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Crossword clues for dentistry

Longman Dictionary of Contemporary English
▪ But she decided that she was more interested in dentistry because she liked working with patients.
▪ Darren's death was one of eight following dentistry between 1996 and 1999.
▪ Examines the history of dentistry within the army.
▪ I was light-headed, too, and rapidly be-coming unfit to practice the exacting profession of dentistry.
▪ Maternity or dentistry is not usually covered.
▪ She pictured his bare white chest, the fingers so thick and stubby for some one who made a living at dentistry.
▪ Some of them were mature students studying medicine, dentistry, law, engineering.
▪ This surpasses amounts raised by such better-known parts of the University of Maryland at Baltimore as the schools of pharmacy and dentistry.
The Collaborative International Dictionary

Dentistry \Den"tist*ry\, n. The art or profession of a dentist; dental surgery.

Douglas Harper's Etymology Dictionary

1838; see dentist + -ry.


n. 1 (context uncountable English) The field of medicine concerned with the study, diagnosis(,) and treatment of conditions of the teeth and oral cavity. 2 (context uncountable English) operation performed on teeth and adjoining areas such as drilling, filling cavity(,) and placing crowns and bridges. 3 (context countable English) A dental surgery, an operation on the teeth. 4 (context countable English) A place where dental operations are performed. (qualifier: Not as common as "dentist's office". Compare ''surgery''.)


n. the branch of medicine dealing with the anatomy and development and diseases of the teeth [syn: dental medicine, odontology]


Dentistry is a branch of medicine that is involved in the study, diagnosis, prevention, and treatment of diseases, disorders and conditions of the oral cavity, commonly in the dentition but also the oral mucosa, and of adjacent and related structures and tissues, particularly in the maxillofacial (jaw and facial) area. Although primarily associated with teeth among the general public, the field of dentistry or dental medicine is not limited to teeth but includes other aspects of the craniofacial complex including the temperomandibular and other supporting structures. The term dentistry comes from odontology (from Ancient Greek ὀδούς (odoús, "tooth")) – the study of the structure, development, and abnormalities of the teeth. Because of their substantial overlap in concept, dentistry is often also understood to subsume the now largely defunct medical specialty of stomatology (the study of the mouth and its disorders and diseases) for which reason the two terms are used interchangeably in certain regions.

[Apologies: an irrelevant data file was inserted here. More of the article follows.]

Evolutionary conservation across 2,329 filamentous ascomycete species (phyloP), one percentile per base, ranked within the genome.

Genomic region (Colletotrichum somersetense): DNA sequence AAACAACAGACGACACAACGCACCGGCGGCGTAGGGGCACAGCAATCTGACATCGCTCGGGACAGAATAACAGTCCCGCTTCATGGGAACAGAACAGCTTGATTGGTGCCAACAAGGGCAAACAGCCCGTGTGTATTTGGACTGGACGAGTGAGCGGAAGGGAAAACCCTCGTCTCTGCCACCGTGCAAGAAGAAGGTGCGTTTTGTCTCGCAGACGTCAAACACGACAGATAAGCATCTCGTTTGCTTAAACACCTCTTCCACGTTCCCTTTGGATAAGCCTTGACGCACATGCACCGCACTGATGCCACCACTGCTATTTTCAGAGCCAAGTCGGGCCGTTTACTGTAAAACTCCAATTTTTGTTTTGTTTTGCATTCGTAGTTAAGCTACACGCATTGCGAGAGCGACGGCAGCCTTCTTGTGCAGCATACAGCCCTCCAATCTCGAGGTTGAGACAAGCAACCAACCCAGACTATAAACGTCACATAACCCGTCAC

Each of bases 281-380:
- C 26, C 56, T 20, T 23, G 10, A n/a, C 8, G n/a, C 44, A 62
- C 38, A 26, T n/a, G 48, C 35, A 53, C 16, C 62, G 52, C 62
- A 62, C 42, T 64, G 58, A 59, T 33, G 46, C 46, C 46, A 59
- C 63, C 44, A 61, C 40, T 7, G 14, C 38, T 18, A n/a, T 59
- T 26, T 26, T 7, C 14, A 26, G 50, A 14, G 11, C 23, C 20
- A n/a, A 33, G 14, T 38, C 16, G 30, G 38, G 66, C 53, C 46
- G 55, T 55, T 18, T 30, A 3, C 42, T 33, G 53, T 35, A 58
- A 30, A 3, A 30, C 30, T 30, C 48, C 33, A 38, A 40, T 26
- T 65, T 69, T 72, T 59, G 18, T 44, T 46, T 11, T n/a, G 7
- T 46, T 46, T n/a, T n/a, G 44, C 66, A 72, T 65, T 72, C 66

Dentistry is important for overall health . Dental treatment is carried out by the dental team, which often consists of a dentist and dental auxiliaries ( dental assistants, dental hygienists, dental technicians, and dental therapists). Most dentists work in private practices ( primary care), although some work in dental hospitals and hospitals ( secondary care) and institutions (prisons, armed forces bases, etc.).

The history of dentistry is almost as ancient as the history of humanity and civilization with the earliest evidence dating from 7000 BC. Remains from the early Harappan periods of the Indus Valley Civilization ( BC) show evidence of teeth having been drilled dating back 9,000 years. It is thought that dental surgery was the first specialization from medicine.

Usage examples of "dentistry".

I shall exercise my skill in dentistry for trifling rewards, and you, my young Aesculapius, will prove to others, as you have already proved to me, that the strong wrist and willing arm are not lacking among your personal endowments.

Among the Phenicians however, though we have good reasons to think that they learned their arts and crafts from the Egyptians, there is convincing evidence of a high development of dentistry.

It is a lot like psychiatry, or dentistry, in its inferior status as a subspecialty of medicine.

A banner suspended from the vaulted lobby roof proclaimed: WELCOME DELEGATES CONGRESS OF AMERICAN DENTISTRY Dodo joined him, two laden bellboys following like acolytes behind a goddess.

Most seemed to be generalists, judging from their full-page ads, which trumpeted crowns, dentures, fillings, periodontal work, bridges, root canals, cosmetic dentistry, and oral surgery.

The chipped tooth, discreetly capped, cosmetic dentistry and no expense spared by the Savages, is indistinguishable from Graice Courtney's other front teeth.

The days of cosmetic dentistry and TV-hyped, brandname personal hygiene were all over, and the beaten-down Human race was showing it.

He had been admitted to dental school, after a large donation by Mr Patel, and had then returned to Durban, where he set up a practice in cosmetic dentistry.

He would warn them he was quitting and tell them the reason-the new dental assistant who had joined the staff, and who didn't seem to know quite enough about dentistry.

In an episodical way, he had studied and practiced dentistry, and with very flattering success, especially in many of the factory-towns along our inland streams.

We have other experts in forensic biology, dentistry, toxicology, immunology.

The younger doctor had been trained, as many general practitioners were, in rudimentary dentistry.

A low tolerance for the stench of halitosis born of gum disease had decided him against dentistry, but he still could appreciate a set of teeth as exceptional as these.